Jackie Pretorius’ passing signals the end of an era
Jackie Pretorius, one of the most colourful characters in the long and distinguished history of South African motor racing, died in Sunninghill Hospital in Johannesburg this morning. He was 74. He didn’t recover from severe injuries he sustained in a savage assault by intruders at his home in Glen Austin three weeks ago.
Several years ago he and his wife Shirley were viciously attacked by intruders in the same house and his wife subsequently died as a result of her injuries. He leaves a niece, Christine. Funeral arrangements are still to be announced.
Pretorius first came to prominence in 1964 when he drove Doug Serrurier’s LDS Alfa Mk 1 in the national Formula One championship, finishing fifth and sixth in the Republic Day Trophy at Kyalami and the Border 100 in East London. He unsuccessfully tried to qualify the car for the 1965 world championship South African Grand Prix in East London. The following year he finished ninth in the non-championship event in a Lotus Climax.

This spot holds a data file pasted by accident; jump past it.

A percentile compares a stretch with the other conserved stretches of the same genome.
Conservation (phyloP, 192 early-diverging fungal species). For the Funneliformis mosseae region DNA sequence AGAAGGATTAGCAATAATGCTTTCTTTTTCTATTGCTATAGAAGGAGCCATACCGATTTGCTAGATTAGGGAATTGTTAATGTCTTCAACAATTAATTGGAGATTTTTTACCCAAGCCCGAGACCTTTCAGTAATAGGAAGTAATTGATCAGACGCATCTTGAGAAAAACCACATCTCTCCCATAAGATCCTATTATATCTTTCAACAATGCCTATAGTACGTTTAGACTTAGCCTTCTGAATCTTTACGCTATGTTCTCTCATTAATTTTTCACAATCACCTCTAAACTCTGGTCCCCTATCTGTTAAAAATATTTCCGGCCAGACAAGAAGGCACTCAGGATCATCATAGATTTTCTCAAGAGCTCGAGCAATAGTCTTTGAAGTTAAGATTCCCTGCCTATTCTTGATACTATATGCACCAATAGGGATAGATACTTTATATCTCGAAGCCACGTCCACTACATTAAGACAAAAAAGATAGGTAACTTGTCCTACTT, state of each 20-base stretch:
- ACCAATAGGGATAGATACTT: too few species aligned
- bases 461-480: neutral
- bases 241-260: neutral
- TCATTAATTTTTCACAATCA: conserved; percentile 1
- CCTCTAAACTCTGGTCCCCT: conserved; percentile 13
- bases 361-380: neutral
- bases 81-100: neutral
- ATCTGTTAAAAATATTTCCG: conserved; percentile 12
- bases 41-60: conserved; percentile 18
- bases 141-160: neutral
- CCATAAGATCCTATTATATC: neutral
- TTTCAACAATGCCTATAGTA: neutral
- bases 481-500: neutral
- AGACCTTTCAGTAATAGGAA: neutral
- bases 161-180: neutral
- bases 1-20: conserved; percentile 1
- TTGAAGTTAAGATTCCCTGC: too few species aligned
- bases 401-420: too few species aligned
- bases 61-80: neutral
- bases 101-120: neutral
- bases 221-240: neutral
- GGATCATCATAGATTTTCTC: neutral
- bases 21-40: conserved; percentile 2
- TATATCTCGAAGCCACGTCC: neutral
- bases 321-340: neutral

He competed in the national F1/F5000 championship in a Walls ice cream-backed F5000 Lola Ford, recording one of many memorable wins in a rain-soaked False Bay 100 at Killarney in Cape Town in August 1968, beating the F1 Repco Brabhams of Dave Charlton and Sam Tingle
He graduated to a Brabham Climax BT11, which he drove in the 1968 SA GP under the Team Pretoria banner. He enjoyed his best F1 year in 1971 at the wheel of a Team Gunston Brabham BT26A, in which he competed in the SA GP and at the wheel of which he won rounds of the national F1/F5000 championship at Killarney in Cape Town and Pietermaritzburg’s Roy Hesketh circuits.
In 1973 he was invited by Frank Williams to stand in for the injured Nani Galli in a Williams Iso-Marlboro FX3B in the SA GP. He was forced to retire with overheating problems.
He also drove 2-litre and 5-litre sports cars with his great friend Doug Serrurier and together they won the 1967 Pietermaritzburg Three Hour race in a Lola. He also enjoyed success with overseas drivers Barry Smith and Guy Edwards in the Three Hour at Roy Hesketh.
Renowned for his good humour and his ability to enjoy a good party, he worked for 34 years for Wynn Oil, a staunch supporter of motor racing when Pretorius was at the height of his career.
Ernest Hemingway once wrote, “There are only three sports: motor racing, bullfighting and mountaineering … all the rest are merely games”. Pretorius, like Hemingway, lived his life to the full and would have agreed, although he might have harboured some doubts about the other two sports.